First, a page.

For the first time, the United Nations High Commissioner for Refugees has included climate change in its annual report laying out what events cause refugees to flee. It signals a growing consensus around the risks climate poses, even if it doesn’t change much for the people actually forced to flee their homes after a cyclone or hurricane hits.
The UNHCR’s Global Trends report, released last week, found that one out of every 97 people in the world faced forced displacement last year. For many people, war and conflict continue to push them from their homes. However, the climate crisis poses an emerging threat. Extreme weather can displace people and long-term environmental changes like sea-level rise and drought are exacerbating threats that already exist. The report briefly mentions examples of both, noting that the “interplay between climate, conflict, hunger, poverty, and persecution creates increasingly complex emergencies.”
Kathryn Mahoney, a global spokesperson for UNHCR, told Earther that the agency is “particularly concerned about the risk of climate-related displacement of people.”
“The impacts of climate change are unevenly weighted against the world’s most vulnerable people: Those who are the poorest, most exposed, and have the least resources to withstand climate shocks and stresses,” she wrote in an email. “The reality is that climate change is forcing people around the world to leave their homes and even their countries. We’ve been working on displacement issues linked to climate change and disasters for many years, and we have long seen firsthand the devastating impact on people uprooted from their homes.”
It’s a pretty big deal for the UNHCR to draw such clear connections between climate change and the social conditions that already force people to leave their homes. The UN as a whole has said that the climate crisis will worsen migration, but including the threat in this report makes a more direct connection to refugees, which are a specific type of migrant. While the report doesn’t change the legal definition of refugee—“someone who is unable or unwilling to return to their country of origin owing to a well-founded fear of being persecuted for reasons of race, religion, nationality, membership of a particular social group, or political opinion”—it does give more recognition to the notion of “climate refugees,” Idean Salehyan, a political science professor at the University of Texas, told Earther.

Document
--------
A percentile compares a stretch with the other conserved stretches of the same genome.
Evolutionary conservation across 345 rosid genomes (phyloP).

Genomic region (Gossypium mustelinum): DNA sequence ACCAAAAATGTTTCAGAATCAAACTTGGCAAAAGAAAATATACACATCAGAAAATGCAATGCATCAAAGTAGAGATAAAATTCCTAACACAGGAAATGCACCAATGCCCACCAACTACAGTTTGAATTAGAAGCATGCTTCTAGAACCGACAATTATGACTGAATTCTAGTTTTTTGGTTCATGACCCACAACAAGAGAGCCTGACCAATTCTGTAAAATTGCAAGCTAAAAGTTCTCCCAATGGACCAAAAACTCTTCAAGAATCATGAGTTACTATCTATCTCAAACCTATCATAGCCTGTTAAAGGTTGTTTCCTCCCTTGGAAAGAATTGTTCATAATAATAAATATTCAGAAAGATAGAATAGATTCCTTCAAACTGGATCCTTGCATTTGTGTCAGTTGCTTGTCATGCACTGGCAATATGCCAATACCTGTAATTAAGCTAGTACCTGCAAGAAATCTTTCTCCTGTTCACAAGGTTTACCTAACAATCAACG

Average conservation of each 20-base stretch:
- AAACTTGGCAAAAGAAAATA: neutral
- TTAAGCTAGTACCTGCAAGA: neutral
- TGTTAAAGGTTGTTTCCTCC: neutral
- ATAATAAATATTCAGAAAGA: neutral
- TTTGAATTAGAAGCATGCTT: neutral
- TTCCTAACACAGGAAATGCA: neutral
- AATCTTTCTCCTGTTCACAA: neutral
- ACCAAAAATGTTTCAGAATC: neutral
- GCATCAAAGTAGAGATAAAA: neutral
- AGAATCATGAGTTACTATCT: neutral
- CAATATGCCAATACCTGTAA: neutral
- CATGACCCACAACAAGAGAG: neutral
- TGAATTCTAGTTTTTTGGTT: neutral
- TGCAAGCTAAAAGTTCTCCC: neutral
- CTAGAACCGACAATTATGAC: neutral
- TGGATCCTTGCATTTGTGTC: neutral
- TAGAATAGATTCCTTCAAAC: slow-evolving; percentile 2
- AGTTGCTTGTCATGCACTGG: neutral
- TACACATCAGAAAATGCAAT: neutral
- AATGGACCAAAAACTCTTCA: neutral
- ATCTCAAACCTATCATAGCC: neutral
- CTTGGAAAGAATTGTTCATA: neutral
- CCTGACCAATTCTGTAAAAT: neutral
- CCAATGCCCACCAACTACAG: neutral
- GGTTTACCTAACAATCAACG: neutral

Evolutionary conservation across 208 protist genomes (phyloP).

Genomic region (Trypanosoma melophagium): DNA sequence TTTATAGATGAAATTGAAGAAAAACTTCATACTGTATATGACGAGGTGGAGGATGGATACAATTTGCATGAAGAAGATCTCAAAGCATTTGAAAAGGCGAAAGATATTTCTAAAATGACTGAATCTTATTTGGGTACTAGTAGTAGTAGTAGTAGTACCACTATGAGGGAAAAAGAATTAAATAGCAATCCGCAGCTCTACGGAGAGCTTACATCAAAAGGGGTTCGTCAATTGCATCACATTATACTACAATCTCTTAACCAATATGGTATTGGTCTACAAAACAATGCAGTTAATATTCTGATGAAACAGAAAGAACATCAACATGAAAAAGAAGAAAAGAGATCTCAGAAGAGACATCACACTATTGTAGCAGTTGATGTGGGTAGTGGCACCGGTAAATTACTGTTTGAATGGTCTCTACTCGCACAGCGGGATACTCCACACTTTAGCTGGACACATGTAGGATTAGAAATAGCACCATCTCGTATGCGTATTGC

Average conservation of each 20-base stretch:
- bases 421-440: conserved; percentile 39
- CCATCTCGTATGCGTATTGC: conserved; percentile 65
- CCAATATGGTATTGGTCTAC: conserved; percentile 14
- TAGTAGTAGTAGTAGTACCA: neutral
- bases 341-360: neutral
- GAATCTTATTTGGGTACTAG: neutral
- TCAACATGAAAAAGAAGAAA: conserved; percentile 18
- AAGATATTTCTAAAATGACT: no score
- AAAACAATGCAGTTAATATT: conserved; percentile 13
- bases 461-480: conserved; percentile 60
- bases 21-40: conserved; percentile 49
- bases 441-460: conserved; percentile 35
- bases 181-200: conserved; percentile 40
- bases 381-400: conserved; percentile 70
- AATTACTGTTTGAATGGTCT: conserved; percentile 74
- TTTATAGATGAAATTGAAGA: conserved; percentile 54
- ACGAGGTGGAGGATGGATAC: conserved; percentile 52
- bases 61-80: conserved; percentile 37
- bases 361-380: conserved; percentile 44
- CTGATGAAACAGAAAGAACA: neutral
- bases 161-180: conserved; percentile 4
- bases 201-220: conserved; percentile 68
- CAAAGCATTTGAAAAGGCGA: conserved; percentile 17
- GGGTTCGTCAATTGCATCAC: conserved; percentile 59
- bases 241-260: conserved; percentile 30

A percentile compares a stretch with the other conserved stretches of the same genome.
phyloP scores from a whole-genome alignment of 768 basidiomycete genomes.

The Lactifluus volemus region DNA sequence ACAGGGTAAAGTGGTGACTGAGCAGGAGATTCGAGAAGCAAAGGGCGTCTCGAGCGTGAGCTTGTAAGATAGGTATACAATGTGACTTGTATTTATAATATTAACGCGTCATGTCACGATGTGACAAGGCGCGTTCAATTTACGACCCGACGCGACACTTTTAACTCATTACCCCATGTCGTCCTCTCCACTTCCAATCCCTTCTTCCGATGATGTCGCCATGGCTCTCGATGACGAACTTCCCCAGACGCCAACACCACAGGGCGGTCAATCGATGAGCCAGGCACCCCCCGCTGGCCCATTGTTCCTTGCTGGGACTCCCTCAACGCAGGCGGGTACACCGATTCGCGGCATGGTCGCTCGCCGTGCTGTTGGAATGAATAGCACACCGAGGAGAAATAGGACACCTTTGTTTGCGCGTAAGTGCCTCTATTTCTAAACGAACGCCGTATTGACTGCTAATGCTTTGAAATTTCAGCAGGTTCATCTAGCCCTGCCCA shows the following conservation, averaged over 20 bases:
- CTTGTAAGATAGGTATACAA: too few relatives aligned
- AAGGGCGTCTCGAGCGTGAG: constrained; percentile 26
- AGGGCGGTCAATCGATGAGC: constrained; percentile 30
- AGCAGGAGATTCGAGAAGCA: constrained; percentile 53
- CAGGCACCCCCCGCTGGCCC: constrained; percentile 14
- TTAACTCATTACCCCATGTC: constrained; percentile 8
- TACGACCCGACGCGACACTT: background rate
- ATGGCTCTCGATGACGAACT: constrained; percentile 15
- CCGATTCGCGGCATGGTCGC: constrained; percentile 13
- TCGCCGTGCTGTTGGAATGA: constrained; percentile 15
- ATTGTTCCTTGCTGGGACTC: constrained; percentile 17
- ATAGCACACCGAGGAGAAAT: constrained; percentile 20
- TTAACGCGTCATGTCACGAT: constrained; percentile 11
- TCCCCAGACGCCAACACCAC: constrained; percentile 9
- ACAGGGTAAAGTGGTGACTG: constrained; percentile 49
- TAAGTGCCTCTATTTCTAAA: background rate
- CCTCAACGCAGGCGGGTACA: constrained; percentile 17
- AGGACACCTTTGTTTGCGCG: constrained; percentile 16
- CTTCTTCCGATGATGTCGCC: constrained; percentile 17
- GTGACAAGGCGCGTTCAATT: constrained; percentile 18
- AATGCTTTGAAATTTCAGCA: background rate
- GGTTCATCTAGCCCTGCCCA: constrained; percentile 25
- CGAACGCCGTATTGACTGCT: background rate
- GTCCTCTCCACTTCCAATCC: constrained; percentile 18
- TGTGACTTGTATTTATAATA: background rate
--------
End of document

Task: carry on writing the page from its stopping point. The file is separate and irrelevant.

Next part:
“Given the current political climate in the U.S. and Europe, I don’t think there’s any room to change that definition formally,” he said. “But I think it’s a fact of recognition by the UNHCR that these are conditions that people are fleeing and that [world governments] would respond to, at least in practice.”
The report specifically mentions the cyclones that struck Mozambique last year. Since then, tens of thousands of people in southeastern Africa are still living in damaged homes or makeshift shelters. In Mozambique alone, more than 18,000 people were displaced. UNHCR’s Global Compact on Refugees, which the UN affirmed in 2018, creates further support to help nations adapt to the growing needs of refugees affected by climate change. The compact is a statement of values and principles that are meant to guide world leaders. However, it’s not legally binding, so the UN can’t really force governments to abide by it even if they pledge to do so.
“Countries are recognizing that a coordinated approach is best, and at least rhetorically they are agreeing to these principles,” Salehyan said. “But it’s not a treaty in a sense that it’s being ratified and there’s some sort of enforcement or adjudication or mechanism that way.”
Countries like the U.S. are already seeing more people arrive at their borders because of environmental issues they face at home. Drought in Central America is, in part, why so many people have fled countries like El Salvador and Honduras in recent years. If farmers can’t grow their crops, they often feel they have no other option. That’s just a glimpse of what’s to come as the world warms. The Government Accountability Office warned the Department of State last year that it needs to start taking the issue seriously.
For President Donald Trump, that means building a destructive border wall, but this approach won’t discourage migration. It only winds up putting more people in danger. Around the world, we need stronger policies that help make home safe and livable for people and that provide alternatives to leaving it behind altogether. World leaders need to start working on creating jobs and ensuring individuals have safe access to opportunity everywhere and that communities are resilient to climate shocks. Otherwise, more people will flee their homes, overwhelming countries that continually fail to welcome them.
The report from the UNHCR is pretty clear: The refugee crisis is worsening. That’s not because people want to leave, though. It’s because world governments are failing to keep people safe.